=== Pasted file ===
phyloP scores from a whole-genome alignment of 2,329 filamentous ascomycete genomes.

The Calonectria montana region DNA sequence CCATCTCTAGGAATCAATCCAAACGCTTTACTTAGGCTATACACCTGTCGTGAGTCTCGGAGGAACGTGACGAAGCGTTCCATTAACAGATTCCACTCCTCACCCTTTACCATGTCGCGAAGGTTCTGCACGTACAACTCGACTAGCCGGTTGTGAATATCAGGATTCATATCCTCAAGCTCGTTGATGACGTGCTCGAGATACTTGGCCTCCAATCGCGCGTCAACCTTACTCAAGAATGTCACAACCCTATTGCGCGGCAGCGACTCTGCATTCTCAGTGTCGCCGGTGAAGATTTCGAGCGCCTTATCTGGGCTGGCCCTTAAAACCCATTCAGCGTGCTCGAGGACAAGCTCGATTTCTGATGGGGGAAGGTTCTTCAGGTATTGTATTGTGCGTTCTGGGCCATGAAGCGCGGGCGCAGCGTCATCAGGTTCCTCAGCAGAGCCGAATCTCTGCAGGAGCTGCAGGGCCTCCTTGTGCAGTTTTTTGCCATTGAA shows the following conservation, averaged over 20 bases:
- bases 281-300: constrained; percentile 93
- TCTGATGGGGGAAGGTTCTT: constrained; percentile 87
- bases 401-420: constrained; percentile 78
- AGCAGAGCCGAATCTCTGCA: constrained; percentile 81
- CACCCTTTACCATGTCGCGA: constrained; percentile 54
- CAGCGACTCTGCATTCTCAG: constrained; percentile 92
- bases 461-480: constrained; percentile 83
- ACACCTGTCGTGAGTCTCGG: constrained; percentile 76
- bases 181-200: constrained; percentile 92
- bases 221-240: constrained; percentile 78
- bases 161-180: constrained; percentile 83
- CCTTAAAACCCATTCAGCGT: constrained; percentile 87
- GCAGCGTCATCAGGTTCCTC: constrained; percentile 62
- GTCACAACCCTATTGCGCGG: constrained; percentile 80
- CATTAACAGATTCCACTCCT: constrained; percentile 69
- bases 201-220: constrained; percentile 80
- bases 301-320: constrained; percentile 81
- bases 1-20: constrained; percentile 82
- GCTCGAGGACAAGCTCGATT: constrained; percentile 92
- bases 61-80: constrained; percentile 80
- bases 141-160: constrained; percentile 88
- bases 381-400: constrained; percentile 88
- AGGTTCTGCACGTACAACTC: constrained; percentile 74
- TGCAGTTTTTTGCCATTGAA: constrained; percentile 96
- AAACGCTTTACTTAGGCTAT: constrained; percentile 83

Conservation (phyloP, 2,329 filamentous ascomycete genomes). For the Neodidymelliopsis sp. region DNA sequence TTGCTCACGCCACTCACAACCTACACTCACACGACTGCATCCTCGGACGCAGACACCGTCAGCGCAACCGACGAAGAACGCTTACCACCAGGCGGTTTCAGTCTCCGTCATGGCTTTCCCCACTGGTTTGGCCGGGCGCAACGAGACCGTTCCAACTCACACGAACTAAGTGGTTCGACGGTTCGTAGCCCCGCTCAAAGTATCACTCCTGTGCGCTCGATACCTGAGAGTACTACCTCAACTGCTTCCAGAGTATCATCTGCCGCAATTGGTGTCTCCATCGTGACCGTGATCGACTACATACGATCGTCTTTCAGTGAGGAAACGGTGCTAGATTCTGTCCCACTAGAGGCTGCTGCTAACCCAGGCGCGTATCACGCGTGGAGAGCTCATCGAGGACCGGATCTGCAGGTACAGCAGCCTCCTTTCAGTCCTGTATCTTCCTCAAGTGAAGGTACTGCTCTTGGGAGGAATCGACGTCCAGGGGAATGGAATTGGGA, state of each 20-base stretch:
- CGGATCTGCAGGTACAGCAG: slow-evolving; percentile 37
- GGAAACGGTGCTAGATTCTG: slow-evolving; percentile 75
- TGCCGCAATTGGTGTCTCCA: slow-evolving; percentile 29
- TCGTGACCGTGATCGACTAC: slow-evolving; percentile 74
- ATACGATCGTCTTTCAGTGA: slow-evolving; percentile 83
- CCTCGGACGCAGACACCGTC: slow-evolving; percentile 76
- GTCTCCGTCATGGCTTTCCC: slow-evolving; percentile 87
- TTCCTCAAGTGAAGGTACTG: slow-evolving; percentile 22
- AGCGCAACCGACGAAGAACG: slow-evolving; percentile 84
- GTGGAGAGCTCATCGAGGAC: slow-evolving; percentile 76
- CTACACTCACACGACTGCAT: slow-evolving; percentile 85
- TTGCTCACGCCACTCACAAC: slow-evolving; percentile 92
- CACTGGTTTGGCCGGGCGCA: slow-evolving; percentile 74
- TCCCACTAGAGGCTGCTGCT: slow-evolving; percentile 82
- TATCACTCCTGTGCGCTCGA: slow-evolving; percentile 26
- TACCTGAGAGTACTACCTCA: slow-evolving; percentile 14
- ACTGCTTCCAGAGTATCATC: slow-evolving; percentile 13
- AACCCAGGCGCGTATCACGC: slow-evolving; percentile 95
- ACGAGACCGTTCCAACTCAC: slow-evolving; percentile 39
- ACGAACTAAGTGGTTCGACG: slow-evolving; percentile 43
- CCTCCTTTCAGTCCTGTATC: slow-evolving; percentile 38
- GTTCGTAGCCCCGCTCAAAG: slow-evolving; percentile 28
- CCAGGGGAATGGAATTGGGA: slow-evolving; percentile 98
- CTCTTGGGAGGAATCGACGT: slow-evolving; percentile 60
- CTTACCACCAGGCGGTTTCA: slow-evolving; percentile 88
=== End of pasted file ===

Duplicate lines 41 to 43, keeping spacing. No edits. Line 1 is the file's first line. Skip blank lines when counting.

- CACTGGTTTGGCCGGGCGCA: slow-evolving; percentile 74
- TCCCACTAGAGGCTGCTGCT: slow-evolving; percentile 82
- TATCACTCCTGTGCGCTCGA: slow-evolving; percentile 26